Every so often, we can be witnesses to disruptive innovation in action. It’s exciting when it happens – for those who see it. Alas, most don’t see it – although they will eventually. Which pair of glasses are you peering through?For those who can see it, there’s disruptive innovation in action at the moment in the merchant acquiring sector of the card payment system. The pieces on this particular game board are beginning to be moved around.In one case, it’s the result of the combination of powerful technology Apple’s iOS platforms in the the hands of skilled designers and engineers from outside the traditional card payment system. They’re taking a beautiful new and powerful platform and shaping it to accelerate change in a stodgy legacy world. Envisioning a new world that leaves the legacy behind. After all, why not?In another case, one of the important incumbents is reshaping its approach to an increasingly important corner of the market. It’s adapting to the new conversation that market has been having with stakeholders and beginning to evolve its traditional model into a next generation solution.I’m reminded once again of the Albert Camus quote: “Great ideas come into the world as gently as doves.” There’s a bit of fluttering going on – all around. Can you see it, feel it? Are you adapting/adjusting or just sailing along?
Archive for May, 2011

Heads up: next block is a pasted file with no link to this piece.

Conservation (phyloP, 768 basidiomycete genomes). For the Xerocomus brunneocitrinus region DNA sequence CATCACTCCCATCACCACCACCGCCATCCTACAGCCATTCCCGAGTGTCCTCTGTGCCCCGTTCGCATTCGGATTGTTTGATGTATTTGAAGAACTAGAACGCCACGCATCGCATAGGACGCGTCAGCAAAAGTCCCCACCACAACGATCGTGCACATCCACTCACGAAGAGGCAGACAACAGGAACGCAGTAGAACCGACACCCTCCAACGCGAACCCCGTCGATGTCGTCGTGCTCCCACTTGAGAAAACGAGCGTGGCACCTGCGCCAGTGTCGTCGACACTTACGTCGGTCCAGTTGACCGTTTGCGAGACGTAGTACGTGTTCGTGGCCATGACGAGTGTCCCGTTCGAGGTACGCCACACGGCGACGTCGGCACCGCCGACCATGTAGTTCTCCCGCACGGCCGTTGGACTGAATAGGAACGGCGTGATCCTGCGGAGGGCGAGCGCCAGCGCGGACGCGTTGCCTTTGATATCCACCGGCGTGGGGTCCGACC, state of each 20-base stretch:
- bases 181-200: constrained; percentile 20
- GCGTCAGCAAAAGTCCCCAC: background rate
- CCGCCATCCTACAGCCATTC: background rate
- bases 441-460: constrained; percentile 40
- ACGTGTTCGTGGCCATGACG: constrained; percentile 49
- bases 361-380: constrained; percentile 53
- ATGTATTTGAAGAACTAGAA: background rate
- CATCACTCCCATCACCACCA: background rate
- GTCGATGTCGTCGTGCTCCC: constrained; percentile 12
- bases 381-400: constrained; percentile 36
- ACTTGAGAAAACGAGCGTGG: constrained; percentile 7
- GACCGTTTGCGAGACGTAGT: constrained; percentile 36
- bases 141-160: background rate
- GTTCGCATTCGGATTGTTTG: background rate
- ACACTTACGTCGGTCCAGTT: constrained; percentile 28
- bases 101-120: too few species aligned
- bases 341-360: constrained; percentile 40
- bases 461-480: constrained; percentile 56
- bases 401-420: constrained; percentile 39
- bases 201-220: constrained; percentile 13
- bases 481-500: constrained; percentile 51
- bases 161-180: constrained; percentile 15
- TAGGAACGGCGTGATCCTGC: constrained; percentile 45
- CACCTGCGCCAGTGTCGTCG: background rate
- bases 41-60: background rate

Yesterday’s launch of Google Wallet was an important moment for the payments industry. Google announced an app that will turn shoppers’ phones into their wallets. Google Wallet enables consumers to store their credit cards, coupons, loyalty and gift cards securely on their phone, so they can pay, redeem offers, and earn loyalty points – all with a single tap of their phone. It is in a field test now and will be available to all consumers this summer.�But what makes this so unique is that– it’s putting the wallet in a single app on your mobile phone.�Google Wallet has been designed for an open commerce ecosystem. Since Google Wallet is a mobile app, it can do more than a regular wallet ever could, like storing thousands of payment cards , loyalty cards, gift cards, receipts, boarding passes, tickets, and Google Offers. Every offer and loyalty point can be redeemed automatically with a single tap via NFC.�In partnership with MasterCard, First Data, Sprint, Citi, Google wants to move your wallet into your phone. Google Wallet is not a simple replacement of an ordinary wallet; it is an example of the ‘Wallet of the future’.�Here is the product launch Video.Stephanie Tilenius, vice president of commerce at Google, announced at the launch “We are about to embark on a new era of commerce. We believe that 2011 will be the year of mobile local commerce. Just TAP, PAY and SAVE”. She said “The world of commerce is ripe for a new wave. We are on the verge of major shift in payments and therefore commerce. Google is uniquely positioned to bring about this shift and accelerate.”�Google Wallet is coming together of Mobile and Local Commerce. It brings together Merchants, Payments Network, Carriers, banks and other pieces of ecosystem to make this possible.�There are over 3 billion mobile phones worldwide. Over 40% of the world’s population carries a mobile phone, far more than use a computer or have access to internet. Mobile Phone is fast emerging as a ‘preferred’ transaction medium. Smartphone sales grew 72% in 2010, and 300 million smart phones sold in 2010 globally. Many other forces accelerating the pace of customer adoption.